Humboldt County dodged a bullet with 6.4 earthquake

 As bad as Tuesday's earthquake was, experts say it could have been much, much worse.

The epicenter of the 6.4 magnitude earthquake that jolted Humboldt County, was just off the coast and about 10 miles deep.

The area is where four major plates meet; known as the Cascadia Subduction zone. 

Normally in subduction zone, massive tectonic plates push up against each other, which cause earthquakes as one plate either climbs over or dive under the adjoining plate; quickly thrusting the sea floor upward as well as the water above it.

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"Of course, water doesn't like to make a hill so, instead, it spreads out as a tsunami wave," said Professor Harold Tobin of the University of Washington.

Professor Tobin is an earthquake and tectonic plate expert and Director of the Pacific Northwest Seismic Network.

He said North Coasters dodged the bullet of a mega tsunami because the plates stayed level like how Bay Area faults move bring less chance of tsunamis.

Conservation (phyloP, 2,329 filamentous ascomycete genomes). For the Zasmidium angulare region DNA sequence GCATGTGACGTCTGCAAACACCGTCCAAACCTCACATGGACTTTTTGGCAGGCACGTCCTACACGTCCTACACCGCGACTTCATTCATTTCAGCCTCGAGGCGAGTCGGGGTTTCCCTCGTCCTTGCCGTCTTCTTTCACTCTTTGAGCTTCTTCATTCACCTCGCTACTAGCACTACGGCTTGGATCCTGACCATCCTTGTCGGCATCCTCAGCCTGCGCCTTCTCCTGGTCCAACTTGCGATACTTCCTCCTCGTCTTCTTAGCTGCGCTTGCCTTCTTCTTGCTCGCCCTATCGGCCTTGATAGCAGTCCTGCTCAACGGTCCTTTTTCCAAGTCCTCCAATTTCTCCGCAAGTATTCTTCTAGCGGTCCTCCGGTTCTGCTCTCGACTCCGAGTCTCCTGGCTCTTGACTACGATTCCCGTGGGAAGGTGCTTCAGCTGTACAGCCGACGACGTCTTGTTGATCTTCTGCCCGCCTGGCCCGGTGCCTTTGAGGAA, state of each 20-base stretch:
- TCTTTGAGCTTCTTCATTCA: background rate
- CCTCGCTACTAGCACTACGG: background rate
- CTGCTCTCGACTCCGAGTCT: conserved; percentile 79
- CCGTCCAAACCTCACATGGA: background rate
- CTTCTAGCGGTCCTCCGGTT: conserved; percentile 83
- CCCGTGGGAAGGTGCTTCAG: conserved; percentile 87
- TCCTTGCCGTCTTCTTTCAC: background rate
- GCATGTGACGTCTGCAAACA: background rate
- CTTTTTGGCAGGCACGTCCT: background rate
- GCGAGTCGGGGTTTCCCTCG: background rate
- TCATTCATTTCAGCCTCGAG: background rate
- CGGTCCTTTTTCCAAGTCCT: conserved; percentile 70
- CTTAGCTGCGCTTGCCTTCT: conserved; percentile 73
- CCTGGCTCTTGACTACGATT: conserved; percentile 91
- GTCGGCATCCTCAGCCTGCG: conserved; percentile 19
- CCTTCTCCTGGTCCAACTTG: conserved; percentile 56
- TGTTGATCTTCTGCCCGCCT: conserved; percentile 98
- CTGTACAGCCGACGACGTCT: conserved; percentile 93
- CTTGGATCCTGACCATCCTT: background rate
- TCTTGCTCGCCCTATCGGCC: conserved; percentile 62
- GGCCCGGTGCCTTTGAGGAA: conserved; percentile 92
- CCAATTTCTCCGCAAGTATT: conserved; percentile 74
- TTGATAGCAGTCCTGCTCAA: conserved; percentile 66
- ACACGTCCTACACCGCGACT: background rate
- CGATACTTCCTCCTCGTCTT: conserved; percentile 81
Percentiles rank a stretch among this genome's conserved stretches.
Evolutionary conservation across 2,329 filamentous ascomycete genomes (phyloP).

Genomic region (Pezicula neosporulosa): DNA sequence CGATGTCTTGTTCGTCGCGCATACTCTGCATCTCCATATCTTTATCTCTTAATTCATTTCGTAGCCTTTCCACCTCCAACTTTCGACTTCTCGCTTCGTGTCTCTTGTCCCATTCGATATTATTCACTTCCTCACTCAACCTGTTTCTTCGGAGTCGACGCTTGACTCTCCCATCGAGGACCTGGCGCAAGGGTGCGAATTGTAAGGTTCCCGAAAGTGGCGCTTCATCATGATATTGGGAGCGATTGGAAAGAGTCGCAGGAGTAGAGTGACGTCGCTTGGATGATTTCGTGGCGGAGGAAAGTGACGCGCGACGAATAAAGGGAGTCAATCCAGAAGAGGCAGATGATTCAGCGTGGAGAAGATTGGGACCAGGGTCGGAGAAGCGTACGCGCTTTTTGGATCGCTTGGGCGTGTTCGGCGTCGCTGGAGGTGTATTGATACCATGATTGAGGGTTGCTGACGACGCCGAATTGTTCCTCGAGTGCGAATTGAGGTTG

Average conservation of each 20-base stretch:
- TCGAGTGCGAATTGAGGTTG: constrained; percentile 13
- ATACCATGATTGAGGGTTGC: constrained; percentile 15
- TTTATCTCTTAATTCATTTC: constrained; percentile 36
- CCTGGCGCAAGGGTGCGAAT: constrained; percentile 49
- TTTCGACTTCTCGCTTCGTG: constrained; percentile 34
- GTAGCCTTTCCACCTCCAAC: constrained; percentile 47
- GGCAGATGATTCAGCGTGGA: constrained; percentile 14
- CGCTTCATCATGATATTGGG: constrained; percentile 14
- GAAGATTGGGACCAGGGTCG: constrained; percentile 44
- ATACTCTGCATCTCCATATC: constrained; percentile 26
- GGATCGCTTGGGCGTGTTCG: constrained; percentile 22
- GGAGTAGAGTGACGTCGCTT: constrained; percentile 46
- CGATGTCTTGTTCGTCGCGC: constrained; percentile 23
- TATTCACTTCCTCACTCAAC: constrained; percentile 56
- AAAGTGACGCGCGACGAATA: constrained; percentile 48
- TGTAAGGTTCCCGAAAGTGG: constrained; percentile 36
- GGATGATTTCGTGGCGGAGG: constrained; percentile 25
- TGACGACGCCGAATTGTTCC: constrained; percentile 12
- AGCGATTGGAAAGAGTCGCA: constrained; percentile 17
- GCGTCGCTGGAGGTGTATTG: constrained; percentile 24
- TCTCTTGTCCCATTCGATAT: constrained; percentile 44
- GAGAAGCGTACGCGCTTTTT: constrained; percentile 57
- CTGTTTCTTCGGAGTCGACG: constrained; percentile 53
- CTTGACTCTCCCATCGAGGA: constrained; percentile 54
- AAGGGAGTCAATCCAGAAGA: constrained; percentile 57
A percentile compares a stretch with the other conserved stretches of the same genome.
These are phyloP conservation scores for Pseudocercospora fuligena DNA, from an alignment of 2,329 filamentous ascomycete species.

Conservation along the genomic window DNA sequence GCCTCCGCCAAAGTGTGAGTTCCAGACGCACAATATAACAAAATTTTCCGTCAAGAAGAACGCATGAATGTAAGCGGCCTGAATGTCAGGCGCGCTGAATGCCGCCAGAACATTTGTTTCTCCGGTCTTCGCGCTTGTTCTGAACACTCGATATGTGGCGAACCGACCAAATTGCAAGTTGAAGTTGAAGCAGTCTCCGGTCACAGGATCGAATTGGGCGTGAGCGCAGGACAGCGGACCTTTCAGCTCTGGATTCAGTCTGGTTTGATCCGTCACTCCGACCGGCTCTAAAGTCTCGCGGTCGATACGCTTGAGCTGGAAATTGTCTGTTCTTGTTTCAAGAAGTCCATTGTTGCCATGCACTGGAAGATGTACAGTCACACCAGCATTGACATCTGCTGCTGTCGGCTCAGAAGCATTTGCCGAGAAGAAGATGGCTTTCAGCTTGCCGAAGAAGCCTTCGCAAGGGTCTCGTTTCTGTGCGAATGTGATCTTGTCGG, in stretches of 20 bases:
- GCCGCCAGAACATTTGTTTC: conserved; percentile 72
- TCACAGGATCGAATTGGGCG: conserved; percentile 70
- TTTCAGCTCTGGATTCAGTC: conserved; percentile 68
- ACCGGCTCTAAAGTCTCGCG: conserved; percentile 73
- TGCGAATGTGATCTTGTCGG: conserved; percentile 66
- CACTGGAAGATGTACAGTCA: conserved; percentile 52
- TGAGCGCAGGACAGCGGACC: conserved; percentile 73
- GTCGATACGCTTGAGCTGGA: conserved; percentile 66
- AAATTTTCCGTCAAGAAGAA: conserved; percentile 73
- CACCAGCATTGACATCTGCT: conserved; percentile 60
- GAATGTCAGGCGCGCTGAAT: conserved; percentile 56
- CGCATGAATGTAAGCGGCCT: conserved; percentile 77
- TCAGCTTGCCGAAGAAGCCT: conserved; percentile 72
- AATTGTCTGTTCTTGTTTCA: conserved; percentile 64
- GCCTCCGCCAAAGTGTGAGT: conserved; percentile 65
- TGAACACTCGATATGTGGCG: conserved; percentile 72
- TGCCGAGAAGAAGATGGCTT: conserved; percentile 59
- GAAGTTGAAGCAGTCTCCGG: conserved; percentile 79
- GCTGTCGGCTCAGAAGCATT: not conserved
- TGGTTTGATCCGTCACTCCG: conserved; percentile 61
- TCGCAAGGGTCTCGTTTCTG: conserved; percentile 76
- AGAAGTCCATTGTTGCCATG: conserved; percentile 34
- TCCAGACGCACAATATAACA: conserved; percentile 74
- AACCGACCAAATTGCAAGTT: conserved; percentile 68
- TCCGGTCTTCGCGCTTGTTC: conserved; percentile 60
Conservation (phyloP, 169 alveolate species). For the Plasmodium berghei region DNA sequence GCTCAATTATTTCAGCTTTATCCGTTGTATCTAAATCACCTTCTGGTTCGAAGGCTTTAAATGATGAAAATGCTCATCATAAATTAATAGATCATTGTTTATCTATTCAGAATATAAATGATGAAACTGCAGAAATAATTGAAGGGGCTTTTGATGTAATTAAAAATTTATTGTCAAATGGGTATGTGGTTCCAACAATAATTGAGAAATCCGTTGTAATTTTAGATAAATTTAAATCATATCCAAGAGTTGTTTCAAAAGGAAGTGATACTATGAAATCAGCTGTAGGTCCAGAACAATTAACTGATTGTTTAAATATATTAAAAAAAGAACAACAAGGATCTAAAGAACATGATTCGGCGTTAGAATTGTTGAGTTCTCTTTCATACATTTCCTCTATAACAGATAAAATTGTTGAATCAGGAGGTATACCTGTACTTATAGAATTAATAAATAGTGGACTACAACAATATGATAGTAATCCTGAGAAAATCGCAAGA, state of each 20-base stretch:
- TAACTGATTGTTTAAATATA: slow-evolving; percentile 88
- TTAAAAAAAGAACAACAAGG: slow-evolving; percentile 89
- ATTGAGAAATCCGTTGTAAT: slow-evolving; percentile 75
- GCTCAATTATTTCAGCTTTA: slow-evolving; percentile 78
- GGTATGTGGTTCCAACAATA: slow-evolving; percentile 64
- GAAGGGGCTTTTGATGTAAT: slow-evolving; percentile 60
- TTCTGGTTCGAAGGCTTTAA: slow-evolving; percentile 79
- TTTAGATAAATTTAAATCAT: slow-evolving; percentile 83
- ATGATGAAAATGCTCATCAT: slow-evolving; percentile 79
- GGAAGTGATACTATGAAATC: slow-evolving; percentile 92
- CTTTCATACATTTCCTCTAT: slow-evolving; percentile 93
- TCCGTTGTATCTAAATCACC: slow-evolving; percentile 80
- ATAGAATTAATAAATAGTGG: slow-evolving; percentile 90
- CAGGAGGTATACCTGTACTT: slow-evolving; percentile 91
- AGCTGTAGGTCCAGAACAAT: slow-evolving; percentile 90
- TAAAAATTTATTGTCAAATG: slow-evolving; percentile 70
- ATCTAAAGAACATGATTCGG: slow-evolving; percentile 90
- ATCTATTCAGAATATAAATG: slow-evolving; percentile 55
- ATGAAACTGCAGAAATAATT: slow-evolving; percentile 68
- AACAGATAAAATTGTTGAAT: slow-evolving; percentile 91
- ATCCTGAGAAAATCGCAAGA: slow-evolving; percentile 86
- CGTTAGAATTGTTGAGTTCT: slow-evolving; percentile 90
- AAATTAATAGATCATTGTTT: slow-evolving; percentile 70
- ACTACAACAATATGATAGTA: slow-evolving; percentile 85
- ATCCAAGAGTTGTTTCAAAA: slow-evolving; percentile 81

"The two plates slide side by side, rather than one going over the other," said Tobin.

UC Santa Barbara Professor Alex Simms,  who researches ancient earthquakes and tsunamis, said there is potential for much larger earthquakes in the future. 

"From that, we know that about every three to five hundred years is when one of these really big earthquakes happen," said Simms.

SEE ALSO: Dramatic photos from Humboldt County's 6.4-quake in Northern California

It has now been over five hundred years since a North Coast mega quake caused massive ground destruction and giant tsunamis.

"A hundred feet is entirely plausible," said Tobin. "Many of our coastal communities are certainly at risk."

In the past ninety years, there have been at least 40 other earthquakes of magnitude six or larger, six were magnitude seven or larger, all within 150 miles of Tuesday's quake.